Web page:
5 December 2023
  • 12:18 am England’s Jofra Archer withdraws from IPL 2024
  • 12:17 am ECP approves transfers, postings of 17 Sindh officers
  • 12:17 am Asif Zardari rules out possibility of ‘seat adjustment’ with any party
  • 12:17 am ‘I’m alone at home” minor boy’s confession about parents goes viral
  • 12:06 am Watch: England’s Sam Curran bats while wearing sunglasses against West Indies
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Grandma died during the coronavirus pandemic. Not of Covid-19 but of other causes, accidental and natural, the sort of events, at once calamitous and mundane, that one is increasingly prone to with old age.

She was just a couple of months shy of a majestic 102 years. Due to pandemic restrictions, the funeral was attended by a little over 20 family members. It was sobering to know that I saw her fewer times than usual recently.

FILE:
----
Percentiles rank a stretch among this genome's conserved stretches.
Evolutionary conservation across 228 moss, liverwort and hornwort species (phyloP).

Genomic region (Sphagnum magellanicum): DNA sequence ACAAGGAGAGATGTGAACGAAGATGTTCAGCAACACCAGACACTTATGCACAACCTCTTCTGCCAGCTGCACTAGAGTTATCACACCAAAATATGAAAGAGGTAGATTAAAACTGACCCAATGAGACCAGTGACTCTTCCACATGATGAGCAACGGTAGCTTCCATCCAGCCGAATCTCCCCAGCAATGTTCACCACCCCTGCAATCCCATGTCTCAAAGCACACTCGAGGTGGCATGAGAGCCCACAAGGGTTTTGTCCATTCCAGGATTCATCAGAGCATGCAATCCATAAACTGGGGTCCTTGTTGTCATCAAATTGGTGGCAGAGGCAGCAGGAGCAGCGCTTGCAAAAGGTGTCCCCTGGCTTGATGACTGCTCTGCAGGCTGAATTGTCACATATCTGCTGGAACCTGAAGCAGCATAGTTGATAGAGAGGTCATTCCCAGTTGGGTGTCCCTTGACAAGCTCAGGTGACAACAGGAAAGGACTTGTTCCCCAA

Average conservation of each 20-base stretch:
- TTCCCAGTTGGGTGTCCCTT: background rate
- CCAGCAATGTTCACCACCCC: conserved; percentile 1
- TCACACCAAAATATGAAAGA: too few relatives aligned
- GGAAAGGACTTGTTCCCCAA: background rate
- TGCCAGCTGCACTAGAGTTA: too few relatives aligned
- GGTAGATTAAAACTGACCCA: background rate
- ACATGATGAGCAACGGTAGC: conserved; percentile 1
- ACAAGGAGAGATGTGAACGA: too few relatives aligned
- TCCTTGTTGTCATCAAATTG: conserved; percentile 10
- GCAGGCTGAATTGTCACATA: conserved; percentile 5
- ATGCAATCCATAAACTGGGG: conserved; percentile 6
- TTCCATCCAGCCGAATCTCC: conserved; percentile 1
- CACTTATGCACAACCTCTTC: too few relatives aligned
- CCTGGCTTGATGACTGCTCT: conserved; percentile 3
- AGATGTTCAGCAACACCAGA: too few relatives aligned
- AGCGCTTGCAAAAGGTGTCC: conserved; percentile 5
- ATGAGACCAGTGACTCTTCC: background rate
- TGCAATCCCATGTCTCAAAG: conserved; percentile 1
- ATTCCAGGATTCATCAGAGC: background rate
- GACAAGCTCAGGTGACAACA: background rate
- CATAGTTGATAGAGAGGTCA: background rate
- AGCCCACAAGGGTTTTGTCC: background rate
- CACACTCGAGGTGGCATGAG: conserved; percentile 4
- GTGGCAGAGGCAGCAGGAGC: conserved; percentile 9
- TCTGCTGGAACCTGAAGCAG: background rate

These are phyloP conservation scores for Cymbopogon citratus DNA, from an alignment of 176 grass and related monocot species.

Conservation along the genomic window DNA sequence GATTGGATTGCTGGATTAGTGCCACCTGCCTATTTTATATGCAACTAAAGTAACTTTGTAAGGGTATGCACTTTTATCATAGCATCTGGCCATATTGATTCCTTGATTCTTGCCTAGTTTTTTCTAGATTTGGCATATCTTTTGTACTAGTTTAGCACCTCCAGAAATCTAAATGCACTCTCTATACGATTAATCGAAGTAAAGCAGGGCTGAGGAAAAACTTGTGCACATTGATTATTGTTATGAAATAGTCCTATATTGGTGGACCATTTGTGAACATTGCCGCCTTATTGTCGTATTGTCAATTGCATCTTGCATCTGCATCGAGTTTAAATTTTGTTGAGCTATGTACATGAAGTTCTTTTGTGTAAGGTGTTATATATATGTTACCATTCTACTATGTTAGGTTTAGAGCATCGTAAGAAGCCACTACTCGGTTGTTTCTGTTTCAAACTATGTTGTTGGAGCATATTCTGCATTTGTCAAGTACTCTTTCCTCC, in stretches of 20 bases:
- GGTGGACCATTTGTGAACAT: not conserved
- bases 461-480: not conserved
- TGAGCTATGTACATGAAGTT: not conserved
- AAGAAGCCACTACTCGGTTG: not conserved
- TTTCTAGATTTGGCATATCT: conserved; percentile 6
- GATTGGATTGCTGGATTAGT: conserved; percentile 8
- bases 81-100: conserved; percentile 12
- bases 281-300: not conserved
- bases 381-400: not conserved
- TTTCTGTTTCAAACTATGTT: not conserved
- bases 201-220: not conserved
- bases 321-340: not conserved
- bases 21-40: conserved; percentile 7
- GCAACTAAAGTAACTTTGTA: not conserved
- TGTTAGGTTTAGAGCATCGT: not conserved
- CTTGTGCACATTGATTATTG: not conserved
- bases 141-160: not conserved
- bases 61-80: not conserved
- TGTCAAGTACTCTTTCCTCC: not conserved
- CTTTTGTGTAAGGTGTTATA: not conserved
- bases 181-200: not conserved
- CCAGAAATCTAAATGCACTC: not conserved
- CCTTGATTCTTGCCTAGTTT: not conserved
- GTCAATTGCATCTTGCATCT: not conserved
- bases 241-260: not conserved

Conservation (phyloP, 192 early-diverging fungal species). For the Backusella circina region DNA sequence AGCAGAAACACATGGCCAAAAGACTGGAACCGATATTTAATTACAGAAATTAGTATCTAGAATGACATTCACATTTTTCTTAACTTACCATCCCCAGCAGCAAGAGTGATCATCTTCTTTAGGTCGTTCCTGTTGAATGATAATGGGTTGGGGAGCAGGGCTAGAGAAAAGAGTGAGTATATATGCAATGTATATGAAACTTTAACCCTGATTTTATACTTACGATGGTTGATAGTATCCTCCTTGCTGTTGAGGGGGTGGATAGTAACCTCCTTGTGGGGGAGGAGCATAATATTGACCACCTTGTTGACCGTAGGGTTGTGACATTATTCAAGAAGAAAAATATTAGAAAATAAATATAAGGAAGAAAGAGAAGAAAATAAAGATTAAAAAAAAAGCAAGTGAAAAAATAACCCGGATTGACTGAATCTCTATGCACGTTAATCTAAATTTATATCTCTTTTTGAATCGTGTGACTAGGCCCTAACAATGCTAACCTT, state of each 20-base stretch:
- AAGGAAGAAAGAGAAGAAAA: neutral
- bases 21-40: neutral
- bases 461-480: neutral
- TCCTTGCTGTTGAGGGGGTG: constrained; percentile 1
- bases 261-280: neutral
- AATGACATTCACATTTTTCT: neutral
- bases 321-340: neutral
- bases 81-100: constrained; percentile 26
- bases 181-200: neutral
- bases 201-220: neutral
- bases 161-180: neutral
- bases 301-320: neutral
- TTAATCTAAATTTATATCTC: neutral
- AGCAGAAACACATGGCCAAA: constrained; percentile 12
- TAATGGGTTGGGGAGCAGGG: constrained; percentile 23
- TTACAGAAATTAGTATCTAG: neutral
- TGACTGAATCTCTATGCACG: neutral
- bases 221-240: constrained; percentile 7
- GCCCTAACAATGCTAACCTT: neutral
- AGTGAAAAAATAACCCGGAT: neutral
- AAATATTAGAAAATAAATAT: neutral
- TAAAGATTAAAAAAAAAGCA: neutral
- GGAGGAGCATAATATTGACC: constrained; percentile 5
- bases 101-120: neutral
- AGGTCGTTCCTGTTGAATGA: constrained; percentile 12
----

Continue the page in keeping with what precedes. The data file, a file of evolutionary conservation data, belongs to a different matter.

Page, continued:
Our family had tried to keep away during the pandemic – to ward off the virus that could severely affect both Grandma and my parents who can also claim seniority of age. For the same reason, the last time I saw her, I did not kiss or hug her.

Now, I stand in the living room of the home that belonged to my grandmother, my mother’s mother. I am walking through her place one final time before we close it down. When we enter, this darkened frame, emptied of people, is a husk of its past self.

But in spirit, it is full of life, suffused by the stained-glass glow of childhood memories and animated by the stories I have heard from my mother. At the heart of the home and its…

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Abdul Gh Lone